Don’t have time to watch the recording? No problem, we went through it and pulled out some key points arranged across the most important themes. Here you go:
Hiring – where to look, and what to look for
Finding good people is a challenge that transcends all industries. The bottom line is, it’s tough to do and very hard to understand what people’s individual motivations are. Some tips from our panelists:
• Have technical people vet the technical capacity of candidates, and the broader team assess cultural fit. Make assessing fit a team effort.
• Consider using a recruiter, but only a recruiter that is focused on this niche. Success-based fees are preferable to retainers.
• The best people are “passive candidates”: ones that are open to moving from a current role, versus unemployed and actively job seeking.
• Don’t expect to find “lifers” in this day and age. Expect from day one that employees will move on, and make a plan so that they leave better people and both get and give a lot to your company.
• Understand what the average duration of a particular position is at your company and make it clear right from the interview what the path forward from help desk or field agent looks like. For smaller organizations where this is not as easy, make clear what the development and salary roadmap look like over time.
• Hire slow, fire fast.
Culture – developing talent, maintaining morale
So much of success comes down to culture. Happy customers translate into happy employees, and vice versa. Some thoughts:
• Really work to develop a team. Get to know your staff outside of work to strengthen bonds. Take staff out for lunch to say thank you—bring two employees who don’t have lots of chance to interact in the day-to-day to lunch together.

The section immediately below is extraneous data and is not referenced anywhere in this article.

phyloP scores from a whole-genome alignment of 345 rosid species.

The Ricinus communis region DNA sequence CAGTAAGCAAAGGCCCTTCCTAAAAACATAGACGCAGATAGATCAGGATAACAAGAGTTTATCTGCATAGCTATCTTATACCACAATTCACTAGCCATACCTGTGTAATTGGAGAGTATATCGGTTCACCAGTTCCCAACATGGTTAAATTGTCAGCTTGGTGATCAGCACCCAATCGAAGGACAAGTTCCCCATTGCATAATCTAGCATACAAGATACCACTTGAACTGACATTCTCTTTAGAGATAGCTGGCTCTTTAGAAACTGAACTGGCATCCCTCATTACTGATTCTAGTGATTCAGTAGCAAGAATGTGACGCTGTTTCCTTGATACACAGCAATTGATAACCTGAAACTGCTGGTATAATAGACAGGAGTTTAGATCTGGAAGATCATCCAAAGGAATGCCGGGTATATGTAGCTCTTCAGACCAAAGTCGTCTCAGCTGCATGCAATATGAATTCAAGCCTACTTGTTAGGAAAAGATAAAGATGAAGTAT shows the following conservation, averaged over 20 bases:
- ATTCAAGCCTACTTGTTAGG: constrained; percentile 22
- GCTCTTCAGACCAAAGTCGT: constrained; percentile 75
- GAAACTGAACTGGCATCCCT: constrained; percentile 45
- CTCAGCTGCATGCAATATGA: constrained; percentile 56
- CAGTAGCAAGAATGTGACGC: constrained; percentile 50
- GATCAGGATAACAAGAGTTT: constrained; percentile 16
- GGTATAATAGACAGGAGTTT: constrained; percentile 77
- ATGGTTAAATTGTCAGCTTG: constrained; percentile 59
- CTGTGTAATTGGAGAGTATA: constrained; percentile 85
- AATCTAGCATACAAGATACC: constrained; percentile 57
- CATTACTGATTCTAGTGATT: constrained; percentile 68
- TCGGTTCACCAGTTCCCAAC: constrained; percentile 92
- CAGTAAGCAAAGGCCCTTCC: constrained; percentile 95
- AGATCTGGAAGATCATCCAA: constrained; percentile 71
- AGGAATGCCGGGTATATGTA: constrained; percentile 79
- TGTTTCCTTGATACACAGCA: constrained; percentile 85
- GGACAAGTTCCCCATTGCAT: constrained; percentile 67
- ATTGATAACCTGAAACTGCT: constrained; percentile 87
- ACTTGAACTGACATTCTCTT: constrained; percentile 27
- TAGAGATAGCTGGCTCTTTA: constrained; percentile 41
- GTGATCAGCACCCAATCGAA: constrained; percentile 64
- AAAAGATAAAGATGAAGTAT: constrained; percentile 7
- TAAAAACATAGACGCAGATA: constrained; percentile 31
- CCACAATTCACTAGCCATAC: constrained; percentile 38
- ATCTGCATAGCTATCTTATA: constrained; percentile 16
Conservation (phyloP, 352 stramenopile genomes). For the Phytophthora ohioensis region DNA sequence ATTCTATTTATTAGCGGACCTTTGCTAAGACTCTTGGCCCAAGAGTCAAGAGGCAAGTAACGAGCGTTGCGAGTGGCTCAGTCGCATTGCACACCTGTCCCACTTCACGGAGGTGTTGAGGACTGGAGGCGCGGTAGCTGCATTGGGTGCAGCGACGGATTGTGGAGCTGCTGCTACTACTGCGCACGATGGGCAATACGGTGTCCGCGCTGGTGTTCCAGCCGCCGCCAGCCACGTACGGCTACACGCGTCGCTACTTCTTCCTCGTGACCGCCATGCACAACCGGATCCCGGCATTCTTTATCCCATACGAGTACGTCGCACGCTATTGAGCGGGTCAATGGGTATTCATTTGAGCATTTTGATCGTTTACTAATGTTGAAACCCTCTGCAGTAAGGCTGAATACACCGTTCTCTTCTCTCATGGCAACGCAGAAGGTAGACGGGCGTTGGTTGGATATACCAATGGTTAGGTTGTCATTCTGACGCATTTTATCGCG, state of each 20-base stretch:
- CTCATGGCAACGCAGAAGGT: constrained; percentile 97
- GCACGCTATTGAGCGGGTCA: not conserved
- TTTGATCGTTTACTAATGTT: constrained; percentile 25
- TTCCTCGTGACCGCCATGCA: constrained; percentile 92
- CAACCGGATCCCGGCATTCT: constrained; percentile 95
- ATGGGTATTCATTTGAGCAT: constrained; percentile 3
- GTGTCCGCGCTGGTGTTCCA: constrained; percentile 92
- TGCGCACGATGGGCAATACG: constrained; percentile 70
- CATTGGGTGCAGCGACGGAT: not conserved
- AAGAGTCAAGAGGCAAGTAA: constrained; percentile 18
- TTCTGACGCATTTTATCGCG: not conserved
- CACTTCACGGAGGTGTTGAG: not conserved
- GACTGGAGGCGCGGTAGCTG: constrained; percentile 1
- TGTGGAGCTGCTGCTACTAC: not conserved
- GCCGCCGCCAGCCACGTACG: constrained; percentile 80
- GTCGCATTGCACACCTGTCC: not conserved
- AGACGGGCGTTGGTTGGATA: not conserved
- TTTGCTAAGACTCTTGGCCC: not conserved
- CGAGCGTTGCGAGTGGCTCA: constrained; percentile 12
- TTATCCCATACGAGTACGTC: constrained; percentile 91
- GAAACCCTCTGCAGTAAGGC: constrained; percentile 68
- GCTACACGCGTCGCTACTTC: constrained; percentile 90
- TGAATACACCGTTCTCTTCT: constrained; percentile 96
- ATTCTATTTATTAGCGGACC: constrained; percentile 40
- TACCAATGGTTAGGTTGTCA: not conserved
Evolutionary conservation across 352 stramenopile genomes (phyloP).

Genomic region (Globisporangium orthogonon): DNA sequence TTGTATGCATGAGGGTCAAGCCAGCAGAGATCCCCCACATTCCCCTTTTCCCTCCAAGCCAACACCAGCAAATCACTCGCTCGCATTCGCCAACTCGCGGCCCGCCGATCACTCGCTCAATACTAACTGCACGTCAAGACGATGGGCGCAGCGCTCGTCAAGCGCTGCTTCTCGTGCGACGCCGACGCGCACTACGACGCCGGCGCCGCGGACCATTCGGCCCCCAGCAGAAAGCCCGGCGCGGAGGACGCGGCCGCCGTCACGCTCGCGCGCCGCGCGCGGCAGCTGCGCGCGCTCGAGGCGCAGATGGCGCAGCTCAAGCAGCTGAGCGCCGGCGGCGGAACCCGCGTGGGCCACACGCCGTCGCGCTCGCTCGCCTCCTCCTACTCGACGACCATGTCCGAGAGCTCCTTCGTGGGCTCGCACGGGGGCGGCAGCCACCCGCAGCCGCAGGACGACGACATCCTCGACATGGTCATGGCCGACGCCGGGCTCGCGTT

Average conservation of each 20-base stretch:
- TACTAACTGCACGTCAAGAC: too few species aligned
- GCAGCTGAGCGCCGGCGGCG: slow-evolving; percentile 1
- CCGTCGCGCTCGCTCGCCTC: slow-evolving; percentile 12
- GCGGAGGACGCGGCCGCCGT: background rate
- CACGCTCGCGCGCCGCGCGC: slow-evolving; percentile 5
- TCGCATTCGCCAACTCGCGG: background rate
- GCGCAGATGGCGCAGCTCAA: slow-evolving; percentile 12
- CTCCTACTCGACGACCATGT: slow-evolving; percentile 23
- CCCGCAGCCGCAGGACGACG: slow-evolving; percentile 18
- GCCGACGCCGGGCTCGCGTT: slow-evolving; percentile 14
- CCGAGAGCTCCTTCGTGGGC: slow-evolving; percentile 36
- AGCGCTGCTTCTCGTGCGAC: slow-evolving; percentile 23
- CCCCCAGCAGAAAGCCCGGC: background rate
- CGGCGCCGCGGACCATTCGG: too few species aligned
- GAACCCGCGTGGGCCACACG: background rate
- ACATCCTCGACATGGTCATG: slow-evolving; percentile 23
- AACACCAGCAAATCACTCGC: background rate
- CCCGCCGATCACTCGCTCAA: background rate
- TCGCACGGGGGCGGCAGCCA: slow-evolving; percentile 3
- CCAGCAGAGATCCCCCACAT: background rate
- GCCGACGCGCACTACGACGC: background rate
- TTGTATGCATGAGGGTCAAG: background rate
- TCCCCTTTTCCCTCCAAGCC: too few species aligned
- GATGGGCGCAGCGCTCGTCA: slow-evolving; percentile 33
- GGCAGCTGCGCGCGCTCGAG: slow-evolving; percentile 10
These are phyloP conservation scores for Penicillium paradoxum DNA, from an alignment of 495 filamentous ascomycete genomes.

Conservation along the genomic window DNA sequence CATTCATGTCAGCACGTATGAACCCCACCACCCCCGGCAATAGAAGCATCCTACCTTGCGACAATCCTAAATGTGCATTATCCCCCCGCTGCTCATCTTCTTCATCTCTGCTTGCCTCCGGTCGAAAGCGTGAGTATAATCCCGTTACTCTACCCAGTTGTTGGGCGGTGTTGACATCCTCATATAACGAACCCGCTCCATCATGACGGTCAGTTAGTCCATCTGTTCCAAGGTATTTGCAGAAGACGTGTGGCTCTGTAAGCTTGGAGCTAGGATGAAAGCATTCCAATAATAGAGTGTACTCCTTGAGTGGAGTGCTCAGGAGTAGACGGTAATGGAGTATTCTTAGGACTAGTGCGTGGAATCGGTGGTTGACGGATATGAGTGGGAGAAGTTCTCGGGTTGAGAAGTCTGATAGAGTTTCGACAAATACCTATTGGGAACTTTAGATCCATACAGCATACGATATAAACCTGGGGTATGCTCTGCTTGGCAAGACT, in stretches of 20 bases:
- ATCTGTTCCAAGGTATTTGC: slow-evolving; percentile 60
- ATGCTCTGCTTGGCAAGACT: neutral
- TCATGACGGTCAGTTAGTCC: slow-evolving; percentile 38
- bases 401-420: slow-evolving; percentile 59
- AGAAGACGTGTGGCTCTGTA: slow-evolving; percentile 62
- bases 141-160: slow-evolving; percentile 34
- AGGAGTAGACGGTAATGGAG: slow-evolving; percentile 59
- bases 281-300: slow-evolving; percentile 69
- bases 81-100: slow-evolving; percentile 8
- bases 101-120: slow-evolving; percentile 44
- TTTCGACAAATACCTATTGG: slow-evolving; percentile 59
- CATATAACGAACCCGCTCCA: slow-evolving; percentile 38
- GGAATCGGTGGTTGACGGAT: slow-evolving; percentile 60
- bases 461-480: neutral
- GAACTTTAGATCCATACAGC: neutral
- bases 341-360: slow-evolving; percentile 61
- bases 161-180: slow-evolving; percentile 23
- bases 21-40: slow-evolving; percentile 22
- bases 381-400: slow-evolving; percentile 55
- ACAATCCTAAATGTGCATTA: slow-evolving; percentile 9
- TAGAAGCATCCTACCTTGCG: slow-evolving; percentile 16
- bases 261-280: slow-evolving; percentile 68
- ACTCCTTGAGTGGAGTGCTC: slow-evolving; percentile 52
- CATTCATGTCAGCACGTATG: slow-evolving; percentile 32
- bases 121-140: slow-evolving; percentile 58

• Similarly, actively work against creating siloes in the company. While KPIs are important you want to make sure people aren’t just focused on their own goals to the detriment of their colleagues or the company as a whole.
• Empowerment shifts responsibility to the employee: “you’ve got the reins; you’re driving; tell us where you want to go, and we’ll do everything we can to help you get there.”
• One bad apple spoils the bunch: the hardest decision is often around letting go of a very strong individual contributor who is negatively affecting the overall culture.
• When life gives you lemons, make lemonade: when a crisis hits, you’ll very quickly be able to identify who is management material and who is not.
• Adopt a “no one left behind” approach and take care of your team, clients, company in that order. Don’t ask employees to do something you’re not prepared to do yourself.
Managing and measuring – aren’t you SMART!
The saying goes that you can only manage what you measure, and the MSP space lends itself very well to this indeed. Here’s what our panelists want you to keep in mind:
• Share the goals, growth trajectory, challenges of your company with everyone. This kind of transparency gets everyone working on the same side, and gives people the kind of purpose that means you won’t have to micromanage them every day.
• Tools and gamification help: post and send around CSAT results and comments, keep screens on the wall to show real-time results, give space for peer recognition. MSP staff are often gamers so finding ways to gamify makes work more fun.
• Gift cards and cash rewards are great but, in fact, recognition for a job well done is more valuable.
• Set up 1 on 1s that address the employee’s goals specifically, and make these goals SMART: specific, measurable, actionable, realistic, and time-bound.
• Don’t go overboard with metrics and don’t use as a disciplinary tool!
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